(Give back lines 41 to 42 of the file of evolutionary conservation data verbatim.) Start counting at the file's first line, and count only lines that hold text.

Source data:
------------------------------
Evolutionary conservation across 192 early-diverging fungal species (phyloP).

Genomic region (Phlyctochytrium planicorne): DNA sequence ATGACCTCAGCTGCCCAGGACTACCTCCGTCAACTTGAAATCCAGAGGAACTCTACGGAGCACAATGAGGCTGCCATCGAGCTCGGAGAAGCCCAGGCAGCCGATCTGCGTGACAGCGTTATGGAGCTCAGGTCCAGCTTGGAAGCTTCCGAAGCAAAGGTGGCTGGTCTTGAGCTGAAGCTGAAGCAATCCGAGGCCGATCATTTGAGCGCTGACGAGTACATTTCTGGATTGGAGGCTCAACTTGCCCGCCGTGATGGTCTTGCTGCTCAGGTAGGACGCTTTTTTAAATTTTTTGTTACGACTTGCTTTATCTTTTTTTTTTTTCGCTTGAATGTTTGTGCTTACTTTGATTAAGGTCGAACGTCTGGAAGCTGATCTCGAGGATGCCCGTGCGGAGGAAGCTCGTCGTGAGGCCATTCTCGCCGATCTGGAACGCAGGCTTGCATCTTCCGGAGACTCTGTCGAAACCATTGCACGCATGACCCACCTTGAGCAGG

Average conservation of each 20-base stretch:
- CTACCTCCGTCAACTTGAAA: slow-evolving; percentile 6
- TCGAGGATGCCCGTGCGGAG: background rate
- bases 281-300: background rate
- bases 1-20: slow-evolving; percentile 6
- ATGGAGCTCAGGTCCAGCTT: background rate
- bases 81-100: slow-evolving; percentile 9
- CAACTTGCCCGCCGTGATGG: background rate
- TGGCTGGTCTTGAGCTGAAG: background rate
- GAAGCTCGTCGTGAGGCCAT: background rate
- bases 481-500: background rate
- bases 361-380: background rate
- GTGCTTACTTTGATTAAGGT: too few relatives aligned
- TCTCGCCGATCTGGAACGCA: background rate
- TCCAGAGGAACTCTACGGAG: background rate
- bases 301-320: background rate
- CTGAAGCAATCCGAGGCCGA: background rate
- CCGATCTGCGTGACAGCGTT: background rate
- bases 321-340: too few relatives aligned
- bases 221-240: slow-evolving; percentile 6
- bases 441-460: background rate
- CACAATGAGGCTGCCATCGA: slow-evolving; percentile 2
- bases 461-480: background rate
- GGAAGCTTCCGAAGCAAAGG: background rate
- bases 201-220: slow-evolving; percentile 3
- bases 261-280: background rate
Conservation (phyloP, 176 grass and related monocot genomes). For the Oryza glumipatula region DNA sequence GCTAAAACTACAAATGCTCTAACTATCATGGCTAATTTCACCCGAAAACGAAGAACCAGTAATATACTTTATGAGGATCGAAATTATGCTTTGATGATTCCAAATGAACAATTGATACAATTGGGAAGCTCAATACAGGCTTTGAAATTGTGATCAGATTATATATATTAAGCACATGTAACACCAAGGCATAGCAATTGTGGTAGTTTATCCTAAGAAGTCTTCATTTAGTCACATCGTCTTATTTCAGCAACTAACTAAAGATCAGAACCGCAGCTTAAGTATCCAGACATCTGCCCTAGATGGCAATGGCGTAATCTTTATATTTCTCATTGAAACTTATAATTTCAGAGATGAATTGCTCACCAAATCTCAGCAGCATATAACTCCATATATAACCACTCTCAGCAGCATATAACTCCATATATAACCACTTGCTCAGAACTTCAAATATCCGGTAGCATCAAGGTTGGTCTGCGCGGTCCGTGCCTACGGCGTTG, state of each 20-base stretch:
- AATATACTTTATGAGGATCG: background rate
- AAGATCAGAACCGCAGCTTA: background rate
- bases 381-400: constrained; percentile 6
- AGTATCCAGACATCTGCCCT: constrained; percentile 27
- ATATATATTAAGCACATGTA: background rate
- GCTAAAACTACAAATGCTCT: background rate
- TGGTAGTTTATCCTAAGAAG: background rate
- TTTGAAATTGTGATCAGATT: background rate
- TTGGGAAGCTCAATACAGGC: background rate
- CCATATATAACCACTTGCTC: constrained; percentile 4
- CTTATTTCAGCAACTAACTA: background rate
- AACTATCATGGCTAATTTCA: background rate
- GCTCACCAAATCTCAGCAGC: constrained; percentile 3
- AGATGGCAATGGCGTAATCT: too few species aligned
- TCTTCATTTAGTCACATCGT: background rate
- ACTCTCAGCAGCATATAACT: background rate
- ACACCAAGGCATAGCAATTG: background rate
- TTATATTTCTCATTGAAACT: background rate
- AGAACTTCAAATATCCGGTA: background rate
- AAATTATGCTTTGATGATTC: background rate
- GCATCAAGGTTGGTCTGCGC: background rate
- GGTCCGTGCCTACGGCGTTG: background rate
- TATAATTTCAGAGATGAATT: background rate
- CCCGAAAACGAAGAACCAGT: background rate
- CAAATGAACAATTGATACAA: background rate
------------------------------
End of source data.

- AACTATCATGGCTAATTTCA: background rate
- GCTCACCAAATCTCAGCAGC: constrained; percentile 3